Saturday, February 27, 2010

Fake Chinese Cash on eBay

Fake ancient Chinese coins ready for export… to eBay!

Everyone who collects Chinese cash coins and knows about eBay also knows that you can buy cash coins at auction on that site.

For the past nearly ten years, eBay has been the source of most of my acquisitions in cash coins, both of bulk quantities, and of smaller groups and individual pieces. This is not, however, where I started out, and I also do acquire new material from non-eBay sources even now. The Da Guan value-10 cash shown below (from my reference collection) is authentic.
My original domestic source of oriental cash coins as well as my first books about them was Scott Semans, originally of Ohio, then New Orleans, and now in the Seattle area. He perhaps no longer deals in cash as he once did, though he still is a very important source of literature on the series. The current non-eBay, domestic (U.S.) sources of genuine oriental cash coins are Frank Robinson of Albany, New York, and Anything Anywhere, formerly of Oregon (that’s where I met Bob Reis) and now for many years of Raleigh, North Carolina.

Not everyone who collects Chinese cash coins and knows about eBay also knows that a majority percentage of what is sold as Chinese cash, and as modern struck Chinese, on eBay is fake.

What do I mean by fake?

A coin that is made at the present day or within the very recent past in conscious imitation of an authentic coin. Also, a coin that is knowingly sold as “genuine” when the dealer in fact knows it is not.

Curiously, you will notice that the most successful and plentiful dealers of Chinese fakes are eBay sellers with 100% satisfaction rates, as well as other “awards” granted by eBay. Obviously, on eBay’s side, they must have found a gigantic loop-hole for allowing this trafficking in false coins to go on. Perhaps it’s in the hazy definition of “genuine”. A fake Chinese cash coin is a genuine article of what it is, a cash coin to all appearances, sometimes even cast with the same traditional techniques as the originals. The Da Guan value-10 coin shown above is an eBay fake.

But let’s get down to brass tacks.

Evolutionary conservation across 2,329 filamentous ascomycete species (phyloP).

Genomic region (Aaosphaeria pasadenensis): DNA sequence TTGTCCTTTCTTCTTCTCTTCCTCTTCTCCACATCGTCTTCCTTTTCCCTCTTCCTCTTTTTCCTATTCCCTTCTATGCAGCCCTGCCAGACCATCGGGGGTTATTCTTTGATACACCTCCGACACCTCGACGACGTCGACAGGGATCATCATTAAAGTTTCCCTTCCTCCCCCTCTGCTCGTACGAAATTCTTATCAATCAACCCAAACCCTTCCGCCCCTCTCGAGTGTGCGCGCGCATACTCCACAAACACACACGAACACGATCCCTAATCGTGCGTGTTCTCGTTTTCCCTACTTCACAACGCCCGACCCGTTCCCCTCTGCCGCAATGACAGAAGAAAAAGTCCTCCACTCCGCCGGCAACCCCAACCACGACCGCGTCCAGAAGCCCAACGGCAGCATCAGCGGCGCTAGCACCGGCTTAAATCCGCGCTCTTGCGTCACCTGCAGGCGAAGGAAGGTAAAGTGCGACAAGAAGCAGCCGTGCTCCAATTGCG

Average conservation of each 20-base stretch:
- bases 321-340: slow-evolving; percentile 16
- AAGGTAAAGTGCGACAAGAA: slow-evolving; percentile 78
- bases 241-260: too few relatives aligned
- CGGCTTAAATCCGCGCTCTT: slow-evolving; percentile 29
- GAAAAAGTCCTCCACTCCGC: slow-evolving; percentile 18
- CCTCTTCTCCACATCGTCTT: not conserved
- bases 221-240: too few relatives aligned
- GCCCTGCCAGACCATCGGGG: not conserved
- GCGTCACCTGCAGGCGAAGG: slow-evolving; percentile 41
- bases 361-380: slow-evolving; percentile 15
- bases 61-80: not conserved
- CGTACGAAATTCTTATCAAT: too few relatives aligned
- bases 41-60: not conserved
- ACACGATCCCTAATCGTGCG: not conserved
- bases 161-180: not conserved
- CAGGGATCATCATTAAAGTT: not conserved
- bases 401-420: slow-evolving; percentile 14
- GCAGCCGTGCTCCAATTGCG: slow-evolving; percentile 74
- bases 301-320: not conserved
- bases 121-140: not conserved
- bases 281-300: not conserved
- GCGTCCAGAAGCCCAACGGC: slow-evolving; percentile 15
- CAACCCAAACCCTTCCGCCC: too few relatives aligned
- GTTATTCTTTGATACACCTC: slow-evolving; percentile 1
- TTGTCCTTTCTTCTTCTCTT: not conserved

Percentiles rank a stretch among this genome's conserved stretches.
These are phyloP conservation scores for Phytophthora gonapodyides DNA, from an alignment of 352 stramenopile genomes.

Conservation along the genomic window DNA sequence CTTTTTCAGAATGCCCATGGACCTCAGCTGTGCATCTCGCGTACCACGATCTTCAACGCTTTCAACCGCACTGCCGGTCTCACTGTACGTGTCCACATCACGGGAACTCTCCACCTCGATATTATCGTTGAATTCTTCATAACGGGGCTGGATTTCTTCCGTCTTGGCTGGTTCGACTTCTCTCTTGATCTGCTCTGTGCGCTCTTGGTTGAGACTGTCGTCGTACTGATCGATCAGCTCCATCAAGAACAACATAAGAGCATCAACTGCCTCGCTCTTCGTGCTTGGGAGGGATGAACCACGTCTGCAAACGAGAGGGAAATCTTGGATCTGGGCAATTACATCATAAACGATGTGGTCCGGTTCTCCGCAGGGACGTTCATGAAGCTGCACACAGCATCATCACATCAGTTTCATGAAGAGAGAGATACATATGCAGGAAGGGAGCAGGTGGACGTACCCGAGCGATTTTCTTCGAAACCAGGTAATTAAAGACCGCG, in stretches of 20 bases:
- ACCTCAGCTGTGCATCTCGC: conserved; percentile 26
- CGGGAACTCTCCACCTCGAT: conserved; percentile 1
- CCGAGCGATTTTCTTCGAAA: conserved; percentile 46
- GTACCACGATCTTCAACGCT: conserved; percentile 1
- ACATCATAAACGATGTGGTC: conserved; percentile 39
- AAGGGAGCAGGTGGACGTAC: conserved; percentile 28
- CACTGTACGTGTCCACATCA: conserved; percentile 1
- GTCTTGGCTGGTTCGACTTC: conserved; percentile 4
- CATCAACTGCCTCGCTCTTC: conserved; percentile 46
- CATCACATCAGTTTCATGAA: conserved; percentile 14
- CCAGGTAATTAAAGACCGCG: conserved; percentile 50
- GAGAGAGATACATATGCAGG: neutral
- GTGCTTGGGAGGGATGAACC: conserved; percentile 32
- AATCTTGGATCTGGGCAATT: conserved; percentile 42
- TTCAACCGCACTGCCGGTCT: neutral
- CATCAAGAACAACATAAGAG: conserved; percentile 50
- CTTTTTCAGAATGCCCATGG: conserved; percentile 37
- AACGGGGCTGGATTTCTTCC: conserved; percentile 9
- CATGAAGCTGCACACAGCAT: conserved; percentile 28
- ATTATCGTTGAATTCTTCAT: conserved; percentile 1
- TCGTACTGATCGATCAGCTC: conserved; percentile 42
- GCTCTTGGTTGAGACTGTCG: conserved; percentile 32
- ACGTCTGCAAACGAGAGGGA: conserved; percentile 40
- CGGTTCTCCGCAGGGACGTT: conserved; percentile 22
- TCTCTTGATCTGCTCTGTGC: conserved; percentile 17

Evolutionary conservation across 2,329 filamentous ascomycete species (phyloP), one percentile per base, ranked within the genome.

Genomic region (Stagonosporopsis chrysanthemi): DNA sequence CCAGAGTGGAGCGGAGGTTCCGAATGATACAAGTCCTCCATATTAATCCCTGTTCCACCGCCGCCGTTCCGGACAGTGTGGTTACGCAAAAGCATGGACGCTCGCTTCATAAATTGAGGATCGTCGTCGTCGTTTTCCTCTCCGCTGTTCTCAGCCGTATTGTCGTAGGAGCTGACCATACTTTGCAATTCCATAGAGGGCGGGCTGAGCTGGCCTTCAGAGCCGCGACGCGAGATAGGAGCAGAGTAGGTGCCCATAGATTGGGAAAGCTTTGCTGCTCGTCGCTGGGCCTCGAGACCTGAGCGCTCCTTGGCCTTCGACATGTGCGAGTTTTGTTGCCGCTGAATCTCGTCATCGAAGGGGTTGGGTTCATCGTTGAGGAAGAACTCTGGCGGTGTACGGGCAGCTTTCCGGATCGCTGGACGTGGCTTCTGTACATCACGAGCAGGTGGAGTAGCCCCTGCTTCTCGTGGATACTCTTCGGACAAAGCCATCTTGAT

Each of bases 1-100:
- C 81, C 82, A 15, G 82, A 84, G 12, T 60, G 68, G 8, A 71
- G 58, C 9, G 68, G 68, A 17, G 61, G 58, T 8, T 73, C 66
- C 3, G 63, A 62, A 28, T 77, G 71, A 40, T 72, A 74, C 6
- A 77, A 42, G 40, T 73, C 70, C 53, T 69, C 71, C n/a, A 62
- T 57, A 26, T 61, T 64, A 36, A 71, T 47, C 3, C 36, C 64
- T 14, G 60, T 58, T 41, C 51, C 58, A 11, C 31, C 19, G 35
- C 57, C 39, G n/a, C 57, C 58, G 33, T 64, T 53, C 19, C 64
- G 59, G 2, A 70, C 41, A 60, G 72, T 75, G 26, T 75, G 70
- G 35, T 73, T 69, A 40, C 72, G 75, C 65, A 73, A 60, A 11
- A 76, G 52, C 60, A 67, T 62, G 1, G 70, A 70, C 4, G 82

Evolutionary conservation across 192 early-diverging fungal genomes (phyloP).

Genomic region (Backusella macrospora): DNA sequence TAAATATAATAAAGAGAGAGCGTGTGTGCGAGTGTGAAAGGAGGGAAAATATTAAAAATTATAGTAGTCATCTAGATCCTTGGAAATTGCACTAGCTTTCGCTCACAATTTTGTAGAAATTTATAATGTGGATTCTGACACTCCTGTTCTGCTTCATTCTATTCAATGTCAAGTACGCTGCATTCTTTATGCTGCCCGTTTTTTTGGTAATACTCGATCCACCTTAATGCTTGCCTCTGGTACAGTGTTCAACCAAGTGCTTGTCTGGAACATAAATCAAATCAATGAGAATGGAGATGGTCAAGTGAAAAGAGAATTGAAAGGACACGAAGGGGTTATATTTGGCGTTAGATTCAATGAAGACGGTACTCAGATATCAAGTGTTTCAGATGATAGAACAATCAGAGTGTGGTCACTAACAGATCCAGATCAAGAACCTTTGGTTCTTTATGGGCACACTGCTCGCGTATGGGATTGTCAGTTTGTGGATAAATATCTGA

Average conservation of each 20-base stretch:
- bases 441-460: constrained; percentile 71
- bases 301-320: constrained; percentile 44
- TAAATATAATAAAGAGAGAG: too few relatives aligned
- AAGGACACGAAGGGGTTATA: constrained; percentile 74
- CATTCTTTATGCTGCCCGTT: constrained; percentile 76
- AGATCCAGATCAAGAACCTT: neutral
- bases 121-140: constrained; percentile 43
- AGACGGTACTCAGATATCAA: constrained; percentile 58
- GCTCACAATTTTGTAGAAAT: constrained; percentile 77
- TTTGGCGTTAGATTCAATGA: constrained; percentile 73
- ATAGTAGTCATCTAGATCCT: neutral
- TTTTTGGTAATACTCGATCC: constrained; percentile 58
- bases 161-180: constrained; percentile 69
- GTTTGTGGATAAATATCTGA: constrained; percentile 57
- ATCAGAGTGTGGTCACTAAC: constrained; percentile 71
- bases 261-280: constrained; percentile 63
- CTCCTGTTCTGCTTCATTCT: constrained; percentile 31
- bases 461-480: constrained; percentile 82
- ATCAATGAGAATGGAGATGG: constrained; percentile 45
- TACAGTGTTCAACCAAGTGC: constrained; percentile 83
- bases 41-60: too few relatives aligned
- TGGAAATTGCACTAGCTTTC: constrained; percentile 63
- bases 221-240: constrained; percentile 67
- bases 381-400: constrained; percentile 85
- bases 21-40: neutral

No official cash coins have been issued in China since 1912, or in Viet Nam since the mid-1950’s at the latest. A few genuine cash coin types have been machine struck, but all the rest have been cast in molds and hand-finished by filing and polishing. The majority of the cash coins on auction or for sale (Buy It Now) on eBay are fakes. They don’t qualify as genuine cash coins at all.

The souvenir card shown below of "Chinese Old Coins" contains only fakes of Qing Dynasty cash.

There are a lot of collectors out there who don’t know their material, and the same is true of many eBay dealers. Chinese and other oriental cash are a completely different genre from western, machine-made coinage. You have to handle the genuine item repeatedly and broadly before you can judge whether a coin is genuine or not. You also need to invest in the literature, the coin catalogs, that cover the series. A seasoned collector of cash coins can easily spot a fake on eBay, even from the photograph. The fakes are just that dumb, but their makers are assuming that we are also just that dumb, and apparently they’re correct. There’s more than enough ignorant collectors and connoisseurs of ancient coins (not just the cash series) that the making and selling of fakes to this group is a sustainable industry.

The Tai Ping coin shown above is a modern fantasy cash.

There are also some fakes that are so deceptive that they fool even reputable dealers and collectors. The only safeguard anyone has is to buy from a dealer who openly guarantees the authenticity of everything he sells. If you discover that a coin is a fake, he will take it back and refund your money. The problem is, the dealers in fakes usually make the same guarantee, because they are (unfortunately) correct in their assumption that if a person buys from them, he is an ignoramus who doesn’t know a real coin from a fake, and possibly never will.

No comments:

Post a Comment